• 10 tips for coping with scanxiety by a cancer survivor

    As the name suggests, scanxiety is the anxiety a person feels in the lead-up to a cancer-detecting scan. It also includes the anxiety when waiting for the results after a scan. On Cure Today, childhood cancer survivor Tori Tomalia talks about her 10 tips for coping with scanxiety. Tori was cancer-free for over 20 years before she was diagnosed with lung cancer. The mother of three is also a wife, theatre artist, writer and lung cancer awareness advocate. Since her diagnosis in 2013 she has been having scans every three months. She says, “The week or so leading up to my […]

  • Rare Cancers Australia – KnowledgeBase Patient Support Program

    Rare Cancers Australia has developed the KnowledgeBase as a part of their Patient Support Program aimed at providing patients with a centre of knowledge, guidance, advice and hope. The web page includes a wide range of resources including directories for: Cancer Types Cancer Services Health Professionals Support Services Clinical Trials  Childhood cancers are, by definition, rare or less common (RLC) cancers. There are over 200 different types of RLC cancers, so navigating services and treatment can be difficult for patients and their families. Cancer Advisor has a range of resources on rare cancers, but we’re always looking for more content. Leave […]

  • Bereavement and grief

    Bereavement is the loss of someone through death, and grief is our response to loss. The grief that follows a young person’s death lasts a lifetime, and losing a child to cancer is one of the most devastating things that can happen to any family. When your child dies is a booklet from Redkite that uses the real experiences of bereaved parents to help other parents and carers following the death of their child.  It is important to remember that grief is personal and unique – everybody grieves differently and that’s okay. There will be a number of different factors that will […]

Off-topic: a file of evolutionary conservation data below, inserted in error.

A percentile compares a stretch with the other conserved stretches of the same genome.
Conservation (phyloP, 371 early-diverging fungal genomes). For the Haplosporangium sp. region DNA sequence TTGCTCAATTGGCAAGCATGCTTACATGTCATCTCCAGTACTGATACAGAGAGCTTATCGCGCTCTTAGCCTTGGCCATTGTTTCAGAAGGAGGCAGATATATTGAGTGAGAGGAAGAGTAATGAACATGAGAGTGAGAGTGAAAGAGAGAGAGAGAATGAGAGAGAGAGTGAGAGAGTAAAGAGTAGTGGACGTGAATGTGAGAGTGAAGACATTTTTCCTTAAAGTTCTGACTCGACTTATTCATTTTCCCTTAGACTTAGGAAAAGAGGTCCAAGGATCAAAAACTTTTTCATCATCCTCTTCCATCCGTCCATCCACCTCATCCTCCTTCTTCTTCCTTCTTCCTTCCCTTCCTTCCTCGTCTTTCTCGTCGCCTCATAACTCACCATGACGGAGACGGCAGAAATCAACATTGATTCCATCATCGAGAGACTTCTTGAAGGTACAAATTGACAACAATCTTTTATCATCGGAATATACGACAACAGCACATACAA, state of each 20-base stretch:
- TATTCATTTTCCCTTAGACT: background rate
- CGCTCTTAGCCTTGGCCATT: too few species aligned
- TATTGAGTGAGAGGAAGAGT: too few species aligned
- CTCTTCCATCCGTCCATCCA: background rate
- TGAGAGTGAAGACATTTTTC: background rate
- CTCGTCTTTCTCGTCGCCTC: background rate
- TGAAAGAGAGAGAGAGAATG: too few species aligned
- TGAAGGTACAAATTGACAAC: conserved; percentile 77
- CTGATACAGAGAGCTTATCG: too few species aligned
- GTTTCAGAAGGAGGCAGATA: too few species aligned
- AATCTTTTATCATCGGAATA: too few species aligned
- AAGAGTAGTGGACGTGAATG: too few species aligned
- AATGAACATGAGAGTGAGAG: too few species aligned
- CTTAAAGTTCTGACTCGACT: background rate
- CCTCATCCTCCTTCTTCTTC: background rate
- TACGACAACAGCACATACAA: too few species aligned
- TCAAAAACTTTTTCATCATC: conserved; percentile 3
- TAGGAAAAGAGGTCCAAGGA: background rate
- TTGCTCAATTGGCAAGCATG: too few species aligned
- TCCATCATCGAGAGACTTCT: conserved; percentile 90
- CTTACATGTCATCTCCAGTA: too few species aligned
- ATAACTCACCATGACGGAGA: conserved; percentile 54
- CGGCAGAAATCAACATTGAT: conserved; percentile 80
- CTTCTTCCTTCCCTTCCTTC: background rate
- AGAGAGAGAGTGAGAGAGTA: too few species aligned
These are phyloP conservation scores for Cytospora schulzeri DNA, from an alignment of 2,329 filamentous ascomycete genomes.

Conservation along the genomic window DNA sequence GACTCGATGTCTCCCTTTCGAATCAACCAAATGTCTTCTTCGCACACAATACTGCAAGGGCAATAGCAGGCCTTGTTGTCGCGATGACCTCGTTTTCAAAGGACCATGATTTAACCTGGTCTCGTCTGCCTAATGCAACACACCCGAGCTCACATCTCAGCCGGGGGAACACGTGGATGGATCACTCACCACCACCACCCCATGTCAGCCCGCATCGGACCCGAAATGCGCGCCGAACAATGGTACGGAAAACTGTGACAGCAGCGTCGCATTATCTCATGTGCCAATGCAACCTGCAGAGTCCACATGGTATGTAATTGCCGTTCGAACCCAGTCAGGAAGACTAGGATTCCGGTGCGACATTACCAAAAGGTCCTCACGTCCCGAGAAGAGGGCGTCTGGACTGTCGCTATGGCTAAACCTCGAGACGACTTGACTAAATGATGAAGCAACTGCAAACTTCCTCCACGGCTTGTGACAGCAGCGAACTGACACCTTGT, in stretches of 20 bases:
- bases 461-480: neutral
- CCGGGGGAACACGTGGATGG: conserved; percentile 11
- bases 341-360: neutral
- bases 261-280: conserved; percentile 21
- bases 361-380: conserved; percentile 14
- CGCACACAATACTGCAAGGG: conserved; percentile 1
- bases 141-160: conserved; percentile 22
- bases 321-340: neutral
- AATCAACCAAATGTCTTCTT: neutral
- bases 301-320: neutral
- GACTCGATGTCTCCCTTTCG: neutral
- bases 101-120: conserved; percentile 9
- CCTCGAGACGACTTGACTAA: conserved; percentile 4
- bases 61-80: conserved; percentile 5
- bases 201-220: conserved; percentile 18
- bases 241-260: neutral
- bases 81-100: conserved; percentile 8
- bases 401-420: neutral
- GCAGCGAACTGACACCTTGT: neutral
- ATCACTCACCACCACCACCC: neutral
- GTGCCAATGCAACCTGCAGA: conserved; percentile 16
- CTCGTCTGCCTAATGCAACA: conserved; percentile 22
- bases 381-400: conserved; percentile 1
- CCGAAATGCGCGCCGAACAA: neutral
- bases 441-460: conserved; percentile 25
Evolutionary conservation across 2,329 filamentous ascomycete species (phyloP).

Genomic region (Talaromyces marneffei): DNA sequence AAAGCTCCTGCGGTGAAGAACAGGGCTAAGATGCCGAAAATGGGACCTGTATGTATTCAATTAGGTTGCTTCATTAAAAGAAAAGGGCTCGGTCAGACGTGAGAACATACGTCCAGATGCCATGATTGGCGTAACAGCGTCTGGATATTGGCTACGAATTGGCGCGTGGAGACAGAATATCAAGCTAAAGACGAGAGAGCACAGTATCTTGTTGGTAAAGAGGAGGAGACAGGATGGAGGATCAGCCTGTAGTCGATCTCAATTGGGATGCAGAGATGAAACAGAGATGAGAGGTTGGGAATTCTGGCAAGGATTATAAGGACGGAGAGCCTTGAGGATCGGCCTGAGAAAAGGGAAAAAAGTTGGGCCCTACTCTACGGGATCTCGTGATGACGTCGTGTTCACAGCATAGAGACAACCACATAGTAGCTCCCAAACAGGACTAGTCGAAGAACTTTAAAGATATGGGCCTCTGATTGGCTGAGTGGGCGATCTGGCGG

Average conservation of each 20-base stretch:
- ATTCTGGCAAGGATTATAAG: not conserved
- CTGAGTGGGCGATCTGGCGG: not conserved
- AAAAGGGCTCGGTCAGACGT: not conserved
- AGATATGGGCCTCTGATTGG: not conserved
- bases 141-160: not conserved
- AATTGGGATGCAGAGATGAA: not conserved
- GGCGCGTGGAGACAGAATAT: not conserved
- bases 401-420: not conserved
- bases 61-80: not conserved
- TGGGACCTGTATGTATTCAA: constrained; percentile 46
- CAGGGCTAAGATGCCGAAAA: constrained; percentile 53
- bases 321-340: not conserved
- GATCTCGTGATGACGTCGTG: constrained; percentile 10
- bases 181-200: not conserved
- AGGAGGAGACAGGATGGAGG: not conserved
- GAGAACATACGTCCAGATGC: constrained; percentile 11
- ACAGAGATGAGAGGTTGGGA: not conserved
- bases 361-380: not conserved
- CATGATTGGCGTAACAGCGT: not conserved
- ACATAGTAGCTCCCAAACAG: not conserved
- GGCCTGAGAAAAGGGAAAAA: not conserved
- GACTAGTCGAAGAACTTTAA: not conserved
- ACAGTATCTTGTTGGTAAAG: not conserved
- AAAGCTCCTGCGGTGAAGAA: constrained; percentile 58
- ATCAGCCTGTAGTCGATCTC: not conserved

• How your general practice team can support you

    This fact sheet from the Australian Cancer Survivorship Centre (ACSC) offers information about involving your general practice team in your healthcare following cancer treatment. It offers some key insights and tips: • Your GP is the cornerstone of your healthcare. • Make a long appointment with your GP to develop an after treatment health plan. • Your GP and GPN are well placed to help you manage the effects of cancer treatment. • Your GP and GPN can support you to make healthy lifestyle choices. • Lifestyle changes may help reduce the risk of cancer coming back, and help you […]

  • Lymphoma Australia resources, hotlines and more

    Lymphoma Australia is the only national charity dedicated to Lymphoma. Lymphoma Australia’s resources include: a factsheet on all you need to know about hodgkin lymphoma and the different subtypes. It explains the cancer, how it is diagnosed, the treatment involved, supports available and treatments under investigation. It is available to download and print from Lymphoma Australia website. a resource booklet for anyone with a new diagnosis of lymphoma including all information you need to know about this cancer, the lymphatic system, how it is diagnosed, different treatments, supports available and clinical trials. It is available to order online, download or print through […]